Eng Huang bought Sleepy Inn Motel, a 60-room motel located at the edge of a small town about one-half mile off the interstate highway. Even though Sleepy Inn Motel is 10 miles from a tourist area, the only promotion near the motel is two large signs advertising the name of the area. Over the past two years that Eng has owned and operated Sleepy Inn Motel, its occupancy has been far below the average for other motels with his classification. Eng must make a strategic business decision about how to operate Sleepy Inn Motel. Should he join a national chain such as Days Inn or Holiday Inn, or should he stay independent and make changes to Sleepy Inn Motel to make it more appealing to customers.
Currently, Sleepy Inn Motel is able to offer motel rooms at a very modest price of $45 per night since the motel does not have amenities such as a pool, a restaurant, or a fitness center. After reviewing results from a study conducted by the tourist bureau, Huang began to seriously consider joining a national chain. The two he considered, Days Inn and Holiday Inn, both have advantages and disadvantages of joining their national chains.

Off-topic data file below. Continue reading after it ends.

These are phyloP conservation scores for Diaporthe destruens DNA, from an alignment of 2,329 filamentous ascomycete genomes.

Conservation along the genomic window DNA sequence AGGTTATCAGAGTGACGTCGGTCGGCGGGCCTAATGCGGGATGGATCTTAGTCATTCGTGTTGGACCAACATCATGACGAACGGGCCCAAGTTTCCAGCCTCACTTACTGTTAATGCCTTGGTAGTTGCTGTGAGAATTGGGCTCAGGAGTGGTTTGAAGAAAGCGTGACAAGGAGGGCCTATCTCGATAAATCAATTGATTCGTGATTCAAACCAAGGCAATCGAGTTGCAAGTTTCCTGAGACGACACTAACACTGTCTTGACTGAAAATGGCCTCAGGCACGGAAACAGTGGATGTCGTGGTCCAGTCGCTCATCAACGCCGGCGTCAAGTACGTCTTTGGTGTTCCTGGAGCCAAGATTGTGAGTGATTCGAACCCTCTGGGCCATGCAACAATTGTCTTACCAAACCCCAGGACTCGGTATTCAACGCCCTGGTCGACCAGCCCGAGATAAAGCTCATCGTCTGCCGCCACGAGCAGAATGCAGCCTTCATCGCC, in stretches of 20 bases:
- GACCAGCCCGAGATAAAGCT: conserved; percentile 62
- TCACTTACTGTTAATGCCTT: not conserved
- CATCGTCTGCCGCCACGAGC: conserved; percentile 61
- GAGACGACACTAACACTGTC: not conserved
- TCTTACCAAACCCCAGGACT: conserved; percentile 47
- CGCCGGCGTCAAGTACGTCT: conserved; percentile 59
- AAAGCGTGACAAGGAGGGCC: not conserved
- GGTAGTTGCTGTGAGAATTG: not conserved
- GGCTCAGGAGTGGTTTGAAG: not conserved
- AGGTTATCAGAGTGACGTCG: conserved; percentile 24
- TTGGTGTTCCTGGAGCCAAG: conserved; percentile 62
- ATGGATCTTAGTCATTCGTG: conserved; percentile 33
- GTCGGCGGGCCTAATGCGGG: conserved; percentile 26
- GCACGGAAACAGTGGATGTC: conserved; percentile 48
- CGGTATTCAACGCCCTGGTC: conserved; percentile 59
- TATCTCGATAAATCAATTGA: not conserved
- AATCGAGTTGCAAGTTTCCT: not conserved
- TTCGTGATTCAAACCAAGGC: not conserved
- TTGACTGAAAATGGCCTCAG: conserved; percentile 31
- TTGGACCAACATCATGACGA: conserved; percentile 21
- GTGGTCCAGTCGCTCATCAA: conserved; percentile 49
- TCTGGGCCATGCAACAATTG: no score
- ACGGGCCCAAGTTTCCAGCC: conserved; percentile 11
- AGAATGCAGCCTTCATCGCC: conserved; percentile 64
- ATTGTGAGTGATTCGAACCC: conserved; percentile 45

In order to attract more customers and stay protected from the increased competition, I believe that Eng Huang should join the Days Inn national motel chain. I believe that this option is the most reasonable option given the current state of Sleepy Inn Motel. First off, Days Inn would not require Huang to make a large capital investment. This is what Huang seems to prefer since Huang wanted to avoid direct competition with full-service motels. If Huang joined forces with Holiday Inn, he would be required to upgrade his facilities and make a major capital investment. In order to increase customers and maintain lower lodging rates, Days Inn would be the fit for Sleepy Inn Motel.
In addition, Huang would benefit from Days Inn central reservation system. According to the study conducted by the regional...